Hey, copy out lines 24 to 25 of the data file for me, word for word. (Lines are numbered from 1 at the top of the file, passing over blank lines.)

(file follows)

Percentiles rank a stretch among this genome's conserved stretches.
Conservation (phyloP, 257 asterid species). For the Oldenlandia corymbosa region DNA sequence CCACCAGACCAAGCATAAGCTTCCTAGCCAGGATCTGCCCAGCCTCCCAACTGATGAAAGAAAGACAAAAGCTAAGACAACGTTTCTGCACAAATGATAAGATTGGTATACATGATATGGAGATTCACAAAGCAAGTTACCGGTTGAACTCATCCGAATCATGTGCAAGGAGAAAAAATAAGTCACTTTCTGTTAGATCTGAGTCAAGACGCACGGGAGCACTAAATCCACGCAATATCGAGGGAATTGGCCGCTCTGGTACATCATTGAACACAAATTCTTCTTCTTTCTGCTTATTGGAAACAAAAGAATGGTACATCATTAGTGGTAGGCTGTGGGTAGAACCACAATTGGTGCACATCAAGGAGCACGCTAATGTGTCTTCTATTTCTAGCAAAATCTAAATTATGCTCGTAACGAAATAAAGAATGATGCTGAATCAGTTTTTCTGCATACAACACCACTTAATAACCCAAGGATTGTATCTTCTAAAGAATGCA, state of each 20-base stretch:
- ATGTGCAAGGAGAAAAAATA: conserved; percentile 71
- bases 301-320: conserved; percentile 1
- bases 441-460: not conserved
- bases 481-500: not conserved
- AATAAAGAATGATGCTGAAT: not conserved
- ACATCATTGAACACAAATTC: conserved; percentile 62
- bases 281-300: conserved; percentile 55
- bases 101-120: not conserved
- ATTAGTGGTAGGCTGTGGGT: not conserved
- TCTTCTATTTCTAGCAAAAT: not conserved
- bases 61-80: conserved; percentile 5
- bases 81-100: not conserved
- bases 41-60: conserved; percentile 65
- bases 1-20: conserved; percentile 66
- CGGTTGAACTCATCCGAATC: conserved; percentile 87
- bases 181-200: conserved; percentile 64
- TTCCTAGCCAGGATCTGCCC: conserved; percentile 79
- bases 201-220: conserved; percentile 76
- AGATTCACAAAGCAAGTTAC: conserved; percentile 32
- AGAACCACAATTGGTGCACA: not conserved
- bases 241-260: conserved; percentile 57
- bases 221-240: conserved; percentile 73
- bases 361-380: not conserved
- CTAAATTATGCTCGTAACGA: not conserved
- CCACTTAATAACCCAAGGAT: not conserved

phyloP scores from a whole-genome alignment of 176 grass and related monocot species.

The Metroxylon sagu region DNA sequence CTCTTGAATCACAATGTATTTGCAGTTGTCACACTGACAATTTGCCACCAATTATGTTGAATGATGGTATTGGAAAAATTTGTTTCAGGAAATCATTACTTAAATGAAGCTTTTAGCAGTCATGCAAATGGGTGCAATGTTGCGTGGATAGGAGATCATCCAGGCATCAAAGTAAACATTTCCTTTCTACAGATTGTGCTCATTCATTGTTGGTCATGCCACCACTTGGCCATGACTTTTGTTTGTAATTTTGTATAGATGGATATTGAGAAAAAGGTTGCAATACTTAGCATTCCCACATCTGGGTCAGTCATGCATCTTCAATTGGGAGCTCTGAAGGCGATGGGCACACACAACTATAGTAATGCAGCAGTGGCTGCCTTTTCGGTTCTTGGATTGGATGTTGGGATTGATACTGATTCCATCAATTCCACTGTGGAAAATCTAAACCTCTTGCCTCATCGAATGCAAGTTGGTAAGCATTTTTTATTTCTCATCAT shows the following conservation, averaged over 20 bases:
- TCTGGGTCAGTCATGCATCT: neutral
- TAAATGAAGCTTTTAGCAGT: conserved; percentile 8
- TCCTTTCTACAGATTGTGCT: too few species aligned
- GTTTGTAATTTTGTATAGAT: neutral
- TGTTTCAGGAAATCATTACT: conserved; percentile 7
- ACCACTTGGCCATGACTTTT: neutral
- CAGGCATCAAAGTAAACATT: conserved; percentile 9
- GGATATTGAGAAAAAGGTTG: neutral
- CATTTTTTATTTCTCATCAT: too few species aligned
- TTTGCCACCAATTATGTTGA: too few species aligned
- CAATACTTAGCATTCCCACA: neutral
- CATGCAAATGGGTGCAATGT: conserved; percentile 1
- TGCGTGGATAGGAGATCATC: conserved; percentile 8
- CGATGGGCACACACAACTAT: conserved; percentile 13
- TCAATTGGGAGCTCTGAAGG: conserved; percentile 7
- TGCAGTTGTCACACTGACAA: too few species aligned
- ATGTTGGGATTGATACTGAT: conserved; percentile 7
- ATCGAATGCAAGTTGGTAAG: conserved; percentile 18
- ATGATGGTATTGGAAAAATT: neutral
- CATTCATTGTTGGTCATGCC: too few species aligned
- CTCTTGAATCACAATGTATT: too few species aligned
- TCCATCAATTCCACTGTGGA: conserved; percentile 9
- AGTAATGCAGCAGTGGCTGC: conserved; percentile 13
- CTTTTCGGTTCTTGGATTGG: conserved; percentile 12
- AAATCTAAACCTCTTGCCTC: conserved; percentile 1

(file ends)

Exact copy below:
- bases 221-240: conserved; percentile 73
- bases 361-380: not conserved